S. Adam, M. Brewer and A. Shephard
Policy Press, 2007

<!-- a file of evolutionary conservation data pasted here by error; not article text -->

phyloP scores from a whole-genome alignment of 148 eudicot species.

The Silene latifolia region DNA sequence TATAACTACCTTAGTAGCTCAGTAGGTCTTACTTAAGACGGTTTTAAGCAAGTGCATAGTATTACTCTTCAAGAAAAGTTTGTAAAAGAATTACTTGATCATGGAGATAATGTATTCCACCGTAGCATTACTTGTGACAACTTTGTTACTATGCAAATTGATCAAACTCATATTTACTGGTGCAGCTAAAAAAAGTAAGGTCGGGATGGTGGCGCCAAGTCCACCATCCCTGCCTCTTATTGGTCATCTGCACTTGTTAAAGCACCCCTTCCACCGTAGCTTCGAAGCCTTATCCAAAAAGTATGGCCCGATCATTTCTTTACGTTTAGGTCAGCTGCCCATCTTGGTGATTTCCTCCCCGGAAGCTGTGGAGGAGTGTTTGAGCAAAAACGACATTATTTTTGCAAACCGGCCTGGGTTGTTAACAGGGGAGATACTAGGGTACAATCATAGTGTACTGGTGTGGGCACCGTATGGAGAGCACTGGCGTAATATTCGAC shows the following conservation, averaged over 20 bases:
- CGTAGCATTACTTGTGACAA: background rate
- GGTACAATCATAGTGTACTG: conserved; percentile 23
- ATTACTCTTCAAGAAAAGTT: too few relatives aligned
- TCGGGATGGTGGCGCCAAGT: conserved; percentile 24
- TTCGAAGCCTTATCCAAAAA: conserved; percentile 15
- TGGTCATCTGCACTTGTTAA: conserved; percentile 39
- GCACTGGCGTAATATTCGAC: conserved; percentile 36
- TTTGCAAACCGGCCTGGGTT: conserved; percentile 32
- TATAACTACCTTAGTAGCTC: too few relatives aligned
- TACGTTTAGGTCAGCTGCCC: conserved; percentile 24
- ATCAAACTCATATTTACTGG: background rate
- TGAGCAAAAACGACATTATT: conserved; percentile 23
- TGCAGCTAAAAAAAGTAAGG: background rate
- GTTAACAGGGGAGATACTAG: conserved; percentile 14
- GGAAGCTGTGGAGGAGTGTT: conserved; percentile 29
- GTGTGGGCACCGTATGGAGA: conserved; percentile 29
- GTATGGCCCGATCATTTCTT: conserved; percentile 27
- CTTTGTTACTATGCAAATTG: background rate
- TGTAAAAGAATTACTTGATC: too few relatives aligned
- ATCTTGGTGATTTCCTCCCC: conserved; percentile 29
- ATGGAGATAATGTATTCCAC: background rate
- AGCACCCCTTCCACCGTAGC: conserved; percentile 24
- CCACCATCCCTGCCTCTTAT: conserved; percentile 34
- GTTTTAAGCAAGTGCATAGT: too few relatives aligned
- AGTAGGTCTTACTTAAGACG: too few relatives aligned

Two aspects of financial work incentives are important: the incentive to be in work at all, and the incentive to increase earnings. Work incentives are most weakened by the withdrawal of means-tested benefits and tax credits, not through high rates of income tax. Not all changes in work incentives arise through reforms to taxes and benefits; wage growth and rent levels are also important. However, changes to income tax, national insurance contributions, council tax, tax credits and benefits strengthened work incentives on average under the Conservatives and weakened them under New Labour. Simulations of hypothetical changes to taxes and benefits confirm that no easy solution exists to the trade-off between improving work incentives and redistributing income. Using universal benefits to redistribute income is very expensive, but using means-tested benefits damages work incentives; tax cuts improve work incentives but do little to help people on low incomes directly. Thus the government’s present strategy of cutting family poverty by increasing the child tax credit is effective in reducing poverty directly, but its indirect impact might be to increase poverty by weakening incentives for parents to work.